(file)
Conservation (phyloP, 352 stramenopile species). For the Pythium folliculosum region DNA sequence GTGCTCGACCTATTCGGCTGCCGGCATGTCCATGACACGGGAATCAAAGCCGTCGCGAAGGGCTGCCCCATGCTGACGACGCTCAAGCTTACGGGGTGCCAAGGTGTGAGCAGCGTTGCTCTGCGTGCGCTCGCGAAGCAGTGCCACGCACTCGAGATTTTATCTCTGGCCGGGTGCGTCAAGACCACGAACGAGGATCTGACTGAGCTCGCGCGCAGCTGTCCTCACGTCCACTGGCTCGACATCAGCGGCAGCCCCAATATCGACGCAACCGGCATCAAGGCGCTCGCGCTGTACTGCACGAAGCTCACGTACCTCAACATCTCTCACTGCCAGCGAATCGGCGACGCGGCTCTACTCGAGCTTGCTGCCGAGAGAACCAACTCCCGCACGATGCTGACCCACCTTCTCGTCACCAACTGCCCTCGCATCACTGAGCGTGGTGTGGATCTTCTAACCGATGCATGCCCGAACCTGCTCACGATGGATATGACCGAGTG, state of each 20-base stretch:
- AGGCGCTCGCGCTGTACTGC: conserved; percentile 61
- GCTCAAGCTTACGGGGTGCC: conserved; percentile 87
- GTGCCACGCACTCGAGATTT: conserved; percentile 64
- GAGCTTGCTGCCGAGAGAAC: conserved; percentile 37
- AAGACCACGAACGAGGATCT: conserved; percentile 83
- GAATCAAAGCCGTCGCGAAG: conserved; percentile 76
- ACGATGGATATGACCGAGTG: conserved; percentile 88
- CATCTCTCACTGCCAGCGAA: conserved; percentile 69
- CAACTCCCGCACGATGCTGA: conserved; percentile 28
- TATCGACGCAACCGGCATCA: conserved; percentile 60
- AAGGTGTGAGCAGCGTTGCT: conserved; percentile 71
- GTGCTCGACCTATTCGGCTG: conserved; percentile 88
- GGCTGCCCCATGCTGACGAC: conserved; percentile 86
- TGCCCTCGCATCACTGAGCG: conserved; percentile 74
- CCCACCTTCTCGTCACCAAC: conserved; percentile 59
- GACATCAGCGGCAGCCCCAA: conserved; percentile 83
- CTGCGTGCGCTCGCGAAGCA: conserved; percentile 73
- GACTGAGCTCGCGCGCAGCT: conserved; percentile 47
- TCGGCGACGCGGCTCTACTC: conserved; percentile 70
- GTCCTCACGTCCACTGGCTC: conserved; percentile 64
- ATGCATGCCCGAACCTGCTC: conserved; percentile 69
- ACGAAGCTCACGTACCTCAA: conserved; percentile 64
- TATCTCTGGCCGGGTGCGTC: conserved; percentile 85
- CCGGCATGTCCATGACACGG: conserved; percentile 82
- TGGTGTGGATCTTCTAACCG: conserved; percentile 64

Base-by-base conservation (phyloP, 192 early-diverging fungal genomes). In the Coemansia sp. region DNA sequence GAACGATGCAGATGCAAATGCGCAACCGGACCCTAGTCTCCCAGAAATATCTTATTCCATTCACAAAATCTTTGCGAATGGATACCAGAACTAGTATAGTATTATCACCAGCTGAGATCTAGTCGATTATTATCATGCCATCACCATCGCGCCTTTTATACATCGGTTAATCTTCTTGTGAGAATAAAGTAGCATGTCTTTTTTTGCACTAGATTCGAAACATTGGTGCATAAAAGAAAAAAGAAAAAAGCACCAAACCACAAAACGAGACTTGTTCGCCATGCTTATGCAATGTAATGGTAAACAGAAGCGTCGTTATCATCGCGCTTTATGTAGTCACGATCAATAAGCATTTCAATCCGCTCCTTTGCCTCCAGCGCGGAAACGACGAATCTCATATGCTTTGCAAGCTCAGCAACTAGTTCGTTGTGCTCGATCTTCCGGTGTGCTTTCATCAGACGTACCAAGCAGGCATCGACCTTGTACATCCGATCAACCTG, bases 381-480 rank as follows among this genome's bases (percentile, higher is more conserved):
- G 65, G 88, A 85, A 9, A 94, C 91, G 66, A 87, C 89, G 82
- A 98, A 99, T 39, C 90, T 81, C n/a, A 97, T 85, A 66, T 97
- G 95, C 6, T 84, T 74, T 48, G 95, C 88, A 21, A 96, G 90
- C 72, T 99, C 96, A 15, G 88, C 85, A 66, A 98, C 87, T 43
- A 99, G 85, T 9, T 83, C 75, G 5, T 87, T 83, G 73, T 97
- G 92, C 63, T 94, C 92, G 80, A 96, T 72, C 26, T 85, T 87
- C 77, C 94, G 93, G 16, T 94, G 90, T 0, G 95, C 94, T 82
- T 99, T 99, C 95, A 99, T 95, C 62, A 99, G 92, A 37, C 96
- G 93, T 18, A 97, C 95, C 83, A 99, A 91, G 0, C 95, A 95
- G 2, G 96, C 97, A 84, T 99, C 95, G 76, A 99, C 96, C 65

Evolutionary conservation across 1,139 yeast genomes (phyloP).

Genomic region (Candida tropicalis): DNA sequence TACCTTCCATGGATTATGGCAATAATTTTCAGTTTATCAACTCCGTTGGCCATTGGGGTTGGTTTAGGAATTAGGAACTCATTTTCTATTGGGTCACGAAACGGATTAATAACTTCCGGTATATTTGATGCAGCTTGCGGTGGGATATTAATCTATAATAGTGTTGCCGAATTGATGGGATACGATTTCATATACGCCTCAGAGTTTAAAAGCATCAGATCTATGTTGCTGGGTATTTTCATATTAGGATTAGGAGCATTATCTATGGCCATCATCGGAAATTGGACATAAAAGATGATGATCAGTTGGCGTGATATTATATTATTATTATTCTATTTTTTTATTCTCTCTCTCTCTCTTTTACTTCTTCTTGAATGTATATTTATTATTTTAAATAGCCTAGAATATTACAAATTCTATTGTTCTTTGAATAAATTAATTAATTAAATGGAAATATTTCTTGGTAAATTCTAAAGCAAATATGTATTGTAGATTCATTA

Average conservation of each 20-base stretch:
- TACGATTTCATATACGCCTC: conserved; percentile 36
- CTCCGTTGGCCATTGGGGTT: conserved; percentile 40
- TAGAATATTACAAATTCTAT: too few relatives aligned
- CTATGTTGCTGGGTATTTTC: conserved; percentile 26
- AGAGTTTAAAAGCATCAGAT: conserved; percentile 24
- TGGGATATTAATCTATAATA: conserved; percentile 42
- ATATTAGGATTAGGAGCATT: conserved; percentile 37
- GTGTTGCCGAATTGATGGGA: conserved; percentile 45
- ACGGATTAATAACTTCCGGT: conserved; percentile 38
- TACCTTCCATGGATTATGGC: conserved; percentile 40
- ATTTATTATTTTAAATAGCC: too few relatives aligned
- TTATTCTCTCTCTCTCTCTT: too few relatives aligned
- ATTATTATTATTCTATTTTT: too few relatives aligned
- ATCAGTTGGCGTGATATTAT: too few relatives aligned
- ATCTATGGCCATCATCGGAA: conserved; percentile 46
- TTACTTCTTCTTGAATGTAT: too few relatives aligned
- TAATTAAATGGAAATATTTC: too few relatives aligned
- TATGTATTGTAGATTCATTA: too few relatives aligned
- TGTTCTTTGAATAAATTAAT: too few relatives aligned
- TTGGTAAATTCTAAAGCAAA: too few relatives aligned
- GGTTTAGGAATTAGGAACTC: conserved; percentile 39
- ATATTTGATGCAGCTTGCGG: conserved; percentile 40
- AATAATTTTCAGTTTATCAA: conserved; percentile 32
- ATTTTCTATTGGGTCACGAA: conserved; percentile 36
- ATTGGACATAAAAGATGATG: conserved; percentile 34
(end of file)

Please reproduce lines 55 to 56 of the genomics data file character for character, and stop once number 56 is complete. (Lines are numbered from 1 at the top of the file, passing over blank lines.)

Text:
- ATCTATGGCCATCATCGGAA: conserved; percentile 46
- TTACTTCTTCTTGAATGTAT: too few relatives aligned